History of Pottery and Porcelain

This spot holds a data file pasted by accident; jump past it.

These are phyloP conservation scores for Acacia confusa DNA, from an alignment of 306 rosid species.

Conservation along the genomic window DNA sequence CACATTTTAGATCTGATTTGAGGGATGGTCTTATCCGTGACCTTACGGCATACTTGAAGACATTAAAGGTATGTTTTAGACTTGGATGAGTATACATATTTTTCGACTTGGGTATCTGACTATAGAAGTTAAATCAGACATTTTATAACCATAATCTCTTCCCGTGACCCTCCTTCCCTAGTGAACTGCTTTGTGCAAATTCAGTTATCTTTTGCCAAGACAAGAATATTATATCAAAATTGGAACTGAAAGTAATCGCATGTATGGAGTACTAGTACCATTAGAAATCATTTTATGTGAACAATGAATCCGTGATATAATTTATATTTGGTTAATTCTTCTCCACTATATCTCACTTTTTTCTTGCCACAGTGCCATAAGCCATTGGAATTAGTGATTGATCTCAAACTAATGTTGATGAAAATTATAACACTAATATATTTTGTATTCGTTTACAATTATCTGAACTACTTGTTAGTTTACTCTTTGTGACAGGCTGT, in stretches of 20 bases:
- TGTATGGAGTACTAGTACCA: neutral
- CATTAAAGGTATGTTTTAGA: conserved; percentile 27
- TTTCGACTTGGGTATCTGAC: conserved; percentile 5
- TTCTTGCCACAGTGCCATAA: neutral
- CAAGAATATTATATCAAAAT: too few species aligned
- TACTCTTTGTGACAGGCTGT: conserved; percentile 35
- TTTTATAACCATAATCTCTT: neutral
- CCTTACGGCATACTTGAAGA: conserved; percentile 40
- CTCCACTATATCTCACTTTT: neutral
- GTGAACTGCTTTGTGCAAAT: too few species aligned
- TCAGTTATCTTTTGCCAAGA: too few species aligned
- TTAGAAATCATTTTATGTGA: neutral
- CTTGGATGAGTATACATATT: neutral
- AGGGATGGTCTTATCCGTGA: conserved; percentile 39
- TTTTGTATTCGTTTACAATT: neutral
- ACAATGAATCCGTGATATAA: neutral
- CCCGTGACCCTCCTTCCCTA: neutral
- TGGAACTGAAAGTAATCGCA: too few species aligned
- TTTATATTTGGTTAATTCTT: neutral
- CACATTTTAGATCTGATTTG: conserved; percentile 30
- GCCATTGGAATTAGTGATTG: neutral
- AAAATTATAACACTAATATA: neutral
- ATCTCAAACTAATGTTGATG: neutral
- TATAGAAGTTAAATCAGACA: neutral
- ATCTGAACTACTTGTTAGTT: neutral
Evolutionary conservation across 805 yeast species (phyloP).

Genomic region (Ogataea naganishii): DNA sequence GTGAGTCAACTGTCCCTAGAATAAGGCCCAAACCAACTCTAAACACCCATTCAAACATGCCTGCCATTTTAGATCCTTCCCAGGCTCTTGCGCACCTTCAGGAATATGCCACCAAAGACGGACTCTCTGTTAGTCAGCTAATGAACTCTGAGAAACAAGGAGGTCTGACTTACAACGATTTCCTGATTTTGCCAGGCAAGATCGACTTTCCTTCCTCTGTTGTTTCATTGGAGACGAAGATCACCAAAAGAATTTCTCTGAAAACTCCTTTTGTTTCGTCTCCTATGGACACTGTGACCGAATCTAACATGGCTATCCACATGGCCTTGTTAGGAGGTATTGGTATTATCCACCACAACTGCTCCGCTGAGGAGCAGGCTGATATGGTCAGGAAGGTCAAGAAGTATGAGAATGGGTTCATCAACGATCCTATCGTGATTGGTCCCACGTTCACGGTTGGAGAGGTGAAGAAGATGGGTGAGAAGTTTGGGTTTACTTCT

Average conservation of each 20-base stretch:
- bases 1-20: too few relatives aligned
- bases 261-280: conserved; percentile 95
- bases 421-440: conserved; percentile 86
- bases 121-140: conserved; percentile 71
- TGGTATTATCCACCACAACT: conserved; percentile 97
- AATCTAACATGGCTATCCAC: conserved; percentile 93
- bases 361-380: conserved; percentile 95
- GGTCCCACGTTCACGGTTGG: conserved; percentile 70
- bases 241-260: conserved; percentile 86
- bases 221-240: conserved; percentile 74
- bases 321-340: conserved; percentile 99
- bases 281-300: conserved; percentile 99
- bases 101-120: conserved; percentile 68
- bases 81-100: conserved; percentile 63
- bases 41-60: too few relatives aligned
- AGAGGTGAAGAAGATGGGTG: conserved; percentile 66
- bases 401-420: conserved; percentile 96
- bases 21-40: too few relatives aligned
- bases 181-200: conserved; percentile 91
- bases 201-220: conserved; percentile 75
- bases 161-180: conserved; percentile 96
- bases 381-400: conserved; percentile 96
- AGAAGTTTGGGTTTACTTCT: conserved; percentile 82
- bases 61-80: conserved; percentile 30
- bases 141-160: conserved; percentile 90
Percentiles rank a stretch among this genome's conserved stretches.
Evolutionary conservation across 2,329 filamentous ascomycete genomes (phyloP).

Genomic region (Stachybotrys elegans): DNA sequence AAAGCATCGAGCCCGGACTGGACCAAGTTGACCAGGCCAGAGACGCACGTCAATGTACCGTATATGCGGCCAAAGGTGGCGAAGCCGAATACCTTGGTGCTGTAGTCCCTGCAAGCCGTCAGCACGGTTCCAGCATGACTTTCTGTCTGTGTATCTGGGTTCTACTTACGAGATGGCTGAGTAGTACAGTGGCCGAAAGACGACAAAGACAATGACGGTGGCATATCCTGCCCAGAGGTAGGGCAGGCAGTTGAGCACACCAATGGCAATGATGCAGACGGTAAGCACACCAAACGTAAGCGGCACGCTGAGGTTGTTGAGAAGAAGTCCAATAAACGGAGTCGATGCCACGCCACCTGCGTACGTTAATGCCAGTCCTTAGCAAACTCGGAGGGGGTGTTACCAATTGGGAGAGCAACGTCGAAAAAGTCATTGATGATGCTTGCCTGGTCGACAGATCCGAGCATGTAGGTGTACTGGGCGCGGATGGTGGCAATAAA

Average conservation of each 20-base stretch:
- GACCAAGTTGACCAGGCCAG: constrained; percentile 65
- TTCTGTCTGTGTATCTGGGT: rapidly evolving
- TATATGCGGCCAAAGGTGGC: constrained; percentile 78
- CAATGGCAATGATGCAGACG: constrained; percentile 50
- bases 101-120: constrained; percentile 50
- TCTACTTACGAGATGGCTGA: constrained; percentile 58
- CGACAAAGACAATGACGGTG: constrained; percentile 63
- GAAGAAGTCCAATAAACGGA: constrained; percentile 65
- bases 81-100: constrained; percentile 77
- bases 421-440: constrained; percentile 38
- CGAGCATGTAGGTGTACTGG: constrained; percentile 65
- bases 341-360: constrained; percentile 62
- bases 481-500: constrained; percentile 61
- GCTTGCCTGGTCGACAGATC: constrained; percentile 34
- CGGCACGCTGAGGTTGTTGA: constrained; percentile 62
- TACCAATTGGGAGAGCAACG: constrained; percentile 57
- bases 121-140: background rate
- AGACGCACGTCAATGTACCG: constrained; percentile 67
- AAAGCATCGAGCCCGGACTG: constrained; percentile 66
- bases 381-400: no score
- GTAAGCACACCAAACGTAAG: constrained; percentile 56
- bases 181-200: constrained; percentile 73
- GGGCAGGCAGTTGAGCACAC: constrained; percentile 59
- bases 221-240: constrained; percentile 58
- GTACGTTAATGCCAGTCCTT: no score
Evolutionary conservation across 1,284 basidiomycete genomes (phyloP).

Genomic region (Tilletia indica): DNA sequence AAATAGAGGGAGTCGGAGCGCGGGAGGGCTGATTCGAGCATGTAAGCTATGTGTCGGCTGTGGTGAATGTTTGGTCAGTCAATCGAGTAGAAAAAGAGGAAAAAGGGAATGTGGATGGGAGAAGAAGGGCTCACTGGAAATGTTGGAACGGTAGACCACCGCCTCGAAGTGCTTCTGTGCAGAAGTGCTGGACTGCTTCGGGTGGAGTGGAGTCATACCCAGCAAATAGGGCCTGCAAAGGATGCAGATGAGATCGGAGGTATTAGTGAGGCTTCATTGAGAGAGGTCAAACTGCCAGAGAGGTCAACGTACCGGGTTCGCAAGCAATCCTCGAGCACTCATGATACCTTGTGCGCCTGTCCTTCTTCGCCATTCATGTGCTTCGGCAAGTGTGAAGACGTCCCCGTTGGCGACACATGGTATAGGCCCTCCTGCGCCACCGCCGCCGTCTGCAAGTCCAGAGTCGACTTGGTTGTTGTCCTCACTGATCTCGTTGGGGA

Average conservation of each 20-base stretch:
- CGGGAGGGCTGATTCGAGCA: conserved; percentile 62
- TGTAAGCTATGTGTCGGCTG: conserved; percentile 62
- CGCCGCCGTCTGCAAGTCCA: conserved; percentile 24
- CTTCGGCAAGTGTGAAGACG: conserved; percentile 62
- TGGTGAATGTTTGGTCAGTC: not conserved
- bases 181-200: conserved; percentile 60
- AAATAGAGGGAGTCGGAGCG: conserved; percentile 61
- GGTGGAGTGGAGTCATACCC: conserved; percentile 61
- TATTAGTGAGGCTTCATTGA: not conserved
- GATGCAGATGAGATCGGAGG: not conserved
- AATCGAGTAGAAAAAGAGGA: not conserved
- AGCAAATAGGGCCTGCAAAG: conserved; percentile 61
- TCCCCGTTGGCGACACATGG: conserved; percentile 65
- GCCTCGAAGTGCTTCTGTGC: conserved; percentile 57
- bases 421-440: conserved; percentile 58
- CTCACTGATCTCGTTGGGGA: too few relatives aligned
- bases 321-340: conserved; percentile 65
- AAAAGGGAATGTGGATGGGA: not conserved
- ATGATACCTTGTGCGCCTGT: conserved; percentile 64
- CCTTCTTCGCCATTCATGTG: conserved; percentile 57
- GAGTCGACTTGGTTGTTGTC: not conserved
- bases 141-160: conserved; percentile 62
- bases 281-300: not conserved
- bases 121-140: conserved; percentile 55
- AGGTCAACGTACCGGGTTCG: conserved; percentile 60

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STORY OF POTTERY AND PORCELAIN To the 1st century BC To pot or not to pot The potter's wheel Greek vases Glazed ceramics African terracotta figures 1st - 13th century AD 13th - 17th century 16th - 18th century To be completed Archaeological evidence, together with the example of primitive tribes in recent times, suggests that the earliest containers used by neolithic man range from hollowed out pieces of stone or wood to more elaborate artefacts such as bags of animal skin and, above all, baskets. Basketry is one of the earliest crafts to be developed. Almost every region of the world has suitable materials, in grasses, reeds or willows, and the resulting object is both cheap and light. But baskets are not good for containing liquids. For that purpose early technology soon finds another material which is cheap, widely available and (by comparison with stone) relatively light. This material is clay. Not all societies have developed the useful craft of pottery. Nomads tend not to be potters. The technical demands of pottery do not fit well with life on the move, and pots are too fragile for a nomadic existence. Equally, in areas where nature provides admirable pots in the form of gourds, the potter's trade seems an unnecessary labour. But most communities, tending their crops in the Neolithic Revolution, soon discover the technique and use of pottery. With one remarkable exception, at Dolni Vestonice in the Czech Republic (where models of animals and a Venus figurine have been dated to about 25,000 years ago), the earliest examples come from the Middle East, the region where agriculture first develops. Pottery fragments from about 6500 BC have been found at Catal Huyuk in Turkey. The earliest wares at Catal Huyuk are made by one of the standard methods of primitive

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